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After a Month-Long Twitter Break
It’s obvious that Twitter has benefited my life a lot. For one thing, it’s directly responsible for most of my current relationships, personal and professional. Also, it’s been fun and has introduced me to ideas that have influenced my life in a really positive way. However, after taking a month-long break from Twitter, it’s more obvious that it was having a potent negative mental effect on me—it has been net good for my life by being extraordinarily good while also being quite bad.
To say it’s “distracting” undersells it. When I hear “distracting,” I think of a fire alarm going off or a pebble in your shoe; something annoying that gets you away from being in the moment but that is fairly easily resolved and pretty simplistic. Twitter is far more seductive and multivalent—it’s like seven simultaneous fire alarms that you can’t stop listening to.
At this point, when I’m about to send a Tweet, I am aware of the following things:
Which people are likely to enjoy what I’m saying, and how that could play out
Which people are not likely to enjoy what I’m saying, and how that could play out
The degree to which I am being ‘on-brand’
The degree to which my brand of expression is and isn’t congruent with my most authentic self, at that moment
The possibility that I’ll accidentally strike a nerve, and 10-1000 people will start hating me
The possibility that I’ll be dragged into a stupid internet fight about, for example, whether marijuana has good aesthetics
The possibility that this Tweet will earn me a better reputation, more friends, more esteem
The fact that a bunch of dopamine is about to come in, but I don’t know how much yet
The fact that none of my Twitter expressions will feel ultimately satisfying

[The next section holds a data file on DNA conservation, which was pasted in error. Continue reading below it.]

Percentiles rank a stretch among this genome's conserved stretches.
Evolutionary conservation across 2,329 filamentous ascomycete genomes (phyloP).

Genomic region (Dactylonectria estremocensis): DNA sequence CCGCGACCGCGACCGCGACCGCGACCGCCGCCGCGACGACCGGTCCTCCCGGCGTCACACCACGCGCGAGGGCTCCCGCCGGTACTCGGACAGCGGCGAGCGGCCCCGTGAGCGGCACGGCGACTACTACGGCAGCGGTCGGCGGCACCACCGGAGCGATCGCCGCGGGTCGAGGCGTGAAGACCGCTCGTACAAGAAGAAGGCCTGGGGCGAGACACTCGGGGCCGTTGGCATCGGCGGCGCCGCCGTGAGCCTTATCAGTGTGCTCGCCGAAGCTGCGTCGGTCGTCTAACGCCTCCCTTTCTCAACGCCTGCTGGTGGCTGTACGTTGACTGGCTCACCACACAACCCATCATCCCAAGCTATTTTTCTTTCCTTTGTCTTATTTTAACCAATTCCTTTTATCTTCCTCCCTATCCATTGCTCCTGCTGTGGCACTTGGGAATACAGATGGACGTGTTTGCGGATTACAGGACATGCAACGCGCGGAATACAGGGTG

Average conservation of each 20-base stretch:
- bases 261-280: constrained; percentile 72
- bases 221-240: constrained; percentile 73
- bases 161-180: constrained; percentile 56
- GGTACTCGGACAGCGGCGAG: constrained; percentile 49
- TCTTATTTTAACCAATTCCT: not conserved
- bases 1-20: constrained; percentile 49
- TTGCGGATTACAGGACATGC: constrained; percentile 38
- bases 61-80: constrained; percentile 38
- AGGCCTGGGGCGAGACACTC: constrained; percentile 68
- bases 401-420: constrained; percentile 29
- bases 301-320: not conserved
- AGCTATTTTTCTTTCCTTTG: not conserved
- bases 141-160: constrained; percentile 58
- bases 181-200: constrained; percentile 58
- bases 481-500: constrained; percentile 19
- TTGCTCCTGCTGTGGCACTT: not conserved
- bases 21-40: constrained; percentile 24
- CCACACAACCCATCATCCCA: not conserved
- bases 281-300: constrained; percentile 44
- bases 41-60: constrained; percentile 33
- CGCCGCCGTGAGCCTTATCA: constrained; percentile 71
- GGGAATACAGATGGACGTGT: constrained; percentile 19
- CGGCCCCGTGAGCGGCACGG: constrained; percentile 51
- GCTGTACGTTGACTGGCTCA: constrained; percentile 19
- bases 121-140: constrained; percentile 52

This is too many things to know. This is exciting, juicily complex, but also ugly, tension-filled, a slimy encumbrance. It totally maxes out the relational part of the mind, especially since the reputational danger here is real danger. (Having an anonymous account probably makes this somewhat better.) As of my break, I had 18,000 followers, and that is too many people to think about talking to, especially if they’re capable of rapidly circulating your speech acts to any one of the other 186 million users on the site, or at least the English-speaking portion of that.
And one impact of that, of course, is less time spent thinking about real relationships. Maybe there are some people out there who can scale up their relational thinking infinitely; I cannot. Every brain cycle I spend on thinking about the social impact of a Tweet is one less to spend on relationships with people I love in the present.
And this doesn’t just happen in the moment of sending a Tweet, because when I’m an active user, I could always, potentially, be sending a Tweet. Maybe I’m walking outside, it’s autumn, the leaves are turning, the experience is subtle, textured, without obvious rewards or punishments except those provided by the sensuousness of existence and the background flow of thought and emotion. Meanwhile, in my pocket, the party is always going on, a huge part of the world is there, and, depending on the noises I make, the whole thing could turn towards me, either in praise or attack.
Of course, this is not an argument for avoiding Twitter completely, it’s just an argument for not Tweeting, or Tweeting less. What about just reading Twitter? Twitter is a great way to stay informed, and there are a lot of fantastic accounts that I miss somewhat when I’m not paying attention to it.
But a consumption relationship with Twitter also has some effects that I’m not fond of—they’re a little more subtle, but still quite noticeable.
Twitter is a meme engineering lab. Constantly, every cultural event gets chewed into pieces by tremendously witty people, who, together, essentially compete to make the best quips. Thus, the world is formatted for you into little resonant chunks, which typically, in a given cultural moment, end up coalescing around the couple of possible viewpoints that are most Twitter-ready. This is a great gift, a no-cost subscription to a really amazing and weird publication written by some of the world’s most interesting minds, but it has a couple of strong negative effects as well.